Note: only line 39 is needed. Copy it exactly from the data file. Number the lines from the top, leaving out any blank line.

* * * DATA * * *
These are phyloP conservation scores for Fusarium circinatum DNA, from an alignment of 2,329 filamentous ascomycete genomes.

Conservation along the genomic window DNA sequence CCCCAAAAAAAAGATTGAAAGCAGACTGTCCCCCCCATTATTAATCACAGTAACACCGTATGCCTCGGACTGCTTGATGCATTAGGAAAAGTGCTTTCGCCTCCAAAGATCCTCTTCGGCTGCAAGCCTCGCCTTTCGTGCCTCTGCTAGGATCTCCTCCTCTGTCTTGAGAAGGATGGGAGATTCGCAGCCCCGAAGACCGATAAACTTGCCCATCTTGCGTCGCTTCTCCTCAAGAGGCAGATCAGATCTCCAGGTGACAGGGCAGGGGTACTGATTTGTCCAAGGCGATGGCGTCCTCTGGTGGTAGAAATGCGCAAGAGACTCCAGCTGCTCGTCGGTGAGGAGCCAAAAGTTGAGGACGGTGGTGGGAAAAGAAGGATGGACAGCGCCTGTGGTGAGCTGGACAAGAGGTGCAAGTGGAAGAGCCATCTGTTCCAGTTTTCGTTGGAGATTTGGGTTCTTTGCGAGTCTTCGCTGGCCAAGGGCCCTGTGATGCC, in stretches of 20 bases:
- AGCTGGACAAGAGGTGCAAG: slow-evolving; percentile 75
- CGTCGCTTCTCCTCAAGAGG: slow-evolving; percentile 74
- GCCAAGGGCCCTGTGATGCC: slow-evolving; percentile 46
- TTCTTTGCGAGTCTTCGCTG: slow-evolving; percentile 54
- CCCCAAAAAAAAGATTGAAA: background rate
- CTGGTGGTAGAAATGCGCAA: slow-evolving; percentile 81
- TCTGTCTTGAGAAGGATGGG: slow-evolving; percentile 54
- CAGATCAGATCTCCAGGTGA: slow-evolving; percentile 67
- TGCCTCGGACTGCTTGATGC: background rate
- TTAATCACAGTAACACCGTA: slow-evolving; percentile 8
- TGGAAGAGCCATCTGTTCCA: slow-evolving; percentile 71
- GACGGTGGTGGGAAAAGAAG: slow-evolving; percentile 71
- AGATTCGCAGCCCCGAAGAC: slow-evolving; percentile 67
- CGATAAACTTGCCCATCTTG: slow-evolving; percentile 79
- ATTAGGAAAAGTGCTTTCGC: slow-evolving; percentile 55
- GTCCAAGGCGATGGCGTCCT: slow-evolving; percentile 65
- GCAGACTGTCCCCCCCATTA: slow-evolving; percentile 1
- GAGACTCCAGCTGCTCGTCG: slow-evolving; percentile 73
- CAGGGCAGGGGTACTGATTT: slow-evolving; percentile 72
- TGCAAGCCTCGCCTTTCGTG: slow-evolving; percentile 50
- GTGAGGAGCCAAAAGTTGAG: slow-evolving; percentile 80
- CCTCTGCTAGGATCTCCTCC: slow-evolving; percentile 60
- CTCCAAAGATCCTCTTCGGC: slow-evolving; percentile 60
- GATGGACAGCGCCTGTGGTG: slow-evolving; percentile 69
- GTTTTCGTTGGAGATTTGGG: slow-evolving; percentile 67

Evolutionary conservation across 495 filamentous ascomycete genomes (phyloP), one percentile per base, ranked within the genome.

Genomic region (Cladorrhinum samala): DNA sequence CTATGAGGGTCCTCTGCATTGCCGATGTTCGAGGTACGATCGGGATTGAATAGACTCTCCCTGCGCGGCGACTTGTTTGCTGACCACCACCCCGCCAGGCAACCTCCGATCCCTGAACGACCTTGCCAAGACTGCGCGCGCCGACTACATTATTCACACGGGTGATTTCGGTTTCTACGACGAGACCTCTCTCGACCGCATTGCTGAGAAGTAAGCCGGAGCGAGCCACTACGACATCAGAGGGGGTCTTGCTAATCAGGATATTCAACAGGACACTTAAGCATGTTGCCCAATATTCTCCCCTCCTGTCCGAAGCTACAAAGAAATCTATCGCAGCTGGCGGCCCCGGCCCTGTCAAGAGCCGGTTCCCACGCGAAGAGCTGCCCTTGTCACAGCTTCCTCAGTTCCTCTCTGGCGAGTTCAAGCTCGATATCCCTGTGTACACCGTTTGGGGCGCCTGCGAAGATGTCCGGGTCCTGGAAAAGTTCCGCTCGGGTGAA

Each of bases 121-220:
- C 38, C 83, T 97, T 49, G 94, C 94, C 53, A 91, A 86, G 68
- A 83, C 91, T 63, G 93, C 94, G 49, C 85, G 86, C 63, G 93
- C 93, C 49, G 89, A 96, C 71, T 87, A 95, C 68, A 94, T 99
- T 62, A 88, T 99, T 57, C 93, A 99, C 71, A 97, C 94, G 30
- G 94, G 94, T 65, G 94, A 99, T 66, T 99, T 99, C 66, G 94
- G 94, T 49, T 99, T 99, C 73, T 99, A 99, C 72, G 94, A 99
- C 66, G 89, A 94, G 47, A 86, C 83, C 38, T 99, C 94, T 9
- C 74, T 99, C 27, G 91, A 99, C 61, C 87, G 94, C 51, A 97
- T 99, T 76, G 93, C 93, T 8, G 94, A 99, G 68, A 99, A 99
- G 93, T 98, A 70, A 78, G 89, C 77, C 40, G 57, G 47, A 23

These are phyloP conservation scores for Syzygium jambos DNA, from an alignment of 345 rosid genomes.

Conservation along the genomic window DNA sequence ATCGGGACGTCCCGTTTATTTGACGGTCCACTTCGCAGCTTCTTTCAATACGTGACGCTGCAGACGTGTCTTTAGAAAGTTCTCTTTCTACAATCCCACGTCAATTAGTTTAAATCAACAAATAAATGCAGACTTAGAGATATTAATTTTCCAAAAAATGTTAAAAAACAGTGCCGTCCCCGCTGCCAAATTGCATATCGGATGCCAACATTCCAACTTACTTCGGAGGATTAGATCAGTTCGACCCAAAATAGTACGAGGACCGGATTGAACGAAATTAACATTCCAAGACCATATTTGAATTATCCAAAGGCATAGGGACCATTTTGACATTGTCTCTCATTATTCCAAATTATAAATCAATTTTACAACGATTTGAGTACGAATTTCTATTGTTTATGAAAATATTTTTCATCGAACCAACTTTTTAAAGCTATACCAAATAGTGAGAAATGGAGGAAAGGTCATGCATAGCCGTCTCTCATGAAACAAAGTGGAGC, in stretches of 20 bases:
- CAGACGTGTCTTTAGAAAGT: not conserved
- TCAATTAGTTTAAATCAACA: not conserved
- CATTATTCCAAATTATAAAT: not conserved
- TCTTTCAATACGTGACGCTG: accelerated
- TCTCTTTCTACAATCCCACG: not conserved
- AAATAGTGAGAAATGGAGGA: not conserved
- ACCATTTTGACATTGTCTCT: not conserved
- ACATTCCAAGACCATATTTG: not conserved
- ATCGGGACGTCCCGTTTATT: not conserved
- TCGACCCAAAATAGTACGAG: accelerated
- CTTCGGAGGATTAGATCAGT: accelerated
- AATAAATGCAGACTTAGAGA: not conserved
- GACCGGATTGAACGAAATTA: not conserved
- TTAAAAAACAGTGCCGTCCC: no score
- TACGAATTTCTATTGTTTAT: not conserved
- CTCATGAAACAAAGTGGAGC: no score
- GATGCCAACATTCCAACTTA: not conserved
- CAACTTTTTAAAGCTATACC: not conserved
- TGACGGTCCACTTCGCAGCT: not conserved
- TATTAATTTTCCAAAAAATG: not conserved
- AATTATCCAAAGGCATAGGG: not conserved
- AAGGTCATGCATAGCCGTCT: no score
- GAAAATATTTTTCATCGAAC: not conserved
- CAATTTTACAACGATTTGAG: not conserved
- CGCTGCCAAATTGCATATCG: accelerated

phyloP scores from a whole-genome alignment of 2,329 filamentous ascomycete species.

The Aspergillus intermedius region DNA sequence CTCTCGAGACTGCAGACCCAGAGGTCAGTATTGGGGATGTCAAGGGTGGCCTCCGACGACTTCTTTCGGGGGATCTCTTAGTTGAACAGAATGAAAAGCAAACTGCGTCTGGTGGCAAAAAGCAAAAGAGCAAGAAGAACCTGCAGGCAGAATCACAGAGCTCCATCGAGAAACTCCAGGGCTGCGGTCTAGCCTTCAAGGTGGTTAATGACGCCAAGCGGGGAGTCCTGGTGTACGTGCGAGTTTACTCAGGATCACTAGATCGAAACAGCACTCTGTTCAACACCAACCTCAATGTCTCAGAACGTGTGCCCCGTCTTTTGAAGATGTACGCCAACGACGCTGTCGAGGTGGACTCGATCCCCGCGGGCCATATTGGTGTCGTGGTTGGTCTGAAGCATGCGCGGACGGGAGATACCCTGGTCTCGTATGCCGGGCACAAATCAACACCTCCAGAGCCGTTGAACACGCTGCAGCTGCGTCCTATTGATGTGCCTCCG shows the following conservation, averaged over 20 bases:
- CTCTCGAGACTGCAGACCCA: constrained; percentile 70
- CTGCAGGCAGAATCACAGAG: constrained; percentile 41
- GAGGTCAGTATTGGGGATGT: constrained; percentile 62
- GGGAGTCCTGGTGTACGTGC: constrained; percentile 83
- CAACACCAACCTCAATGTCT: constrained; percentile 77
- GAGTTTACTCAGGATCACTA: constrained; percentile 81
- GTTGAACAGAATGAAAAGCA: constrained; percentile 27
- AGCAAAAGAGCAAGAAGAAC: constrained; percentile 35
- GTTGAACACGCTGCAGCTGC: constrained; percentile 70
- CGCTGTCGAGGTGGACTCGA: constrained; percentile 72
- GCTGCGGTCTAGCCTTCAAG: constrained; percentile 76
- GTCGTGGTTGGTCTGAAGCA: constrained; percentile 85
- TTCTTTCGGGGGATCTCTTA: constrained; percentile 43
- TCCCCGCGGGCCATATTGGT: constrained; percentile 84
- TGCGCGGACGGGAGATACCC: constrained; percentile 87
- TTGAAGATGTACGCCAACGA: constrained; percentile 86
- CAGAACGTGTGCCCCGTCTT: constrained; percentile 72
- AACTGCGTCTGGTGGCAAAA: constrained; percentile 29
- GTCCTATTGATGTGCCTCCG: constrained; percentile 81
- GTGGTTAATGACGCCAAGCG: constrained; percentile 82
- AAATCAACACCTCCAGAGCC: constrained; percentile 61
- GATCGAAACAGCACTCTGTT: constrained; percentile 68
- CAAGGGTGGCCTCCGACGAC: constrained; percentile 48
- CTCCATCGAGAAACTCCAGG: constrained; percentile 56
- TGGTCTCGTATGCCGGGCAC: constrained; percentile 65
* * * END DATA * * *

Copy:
- T 99, T 76, G 93, C 93, T 8, G 94, A 99, G 68, A 99, A 99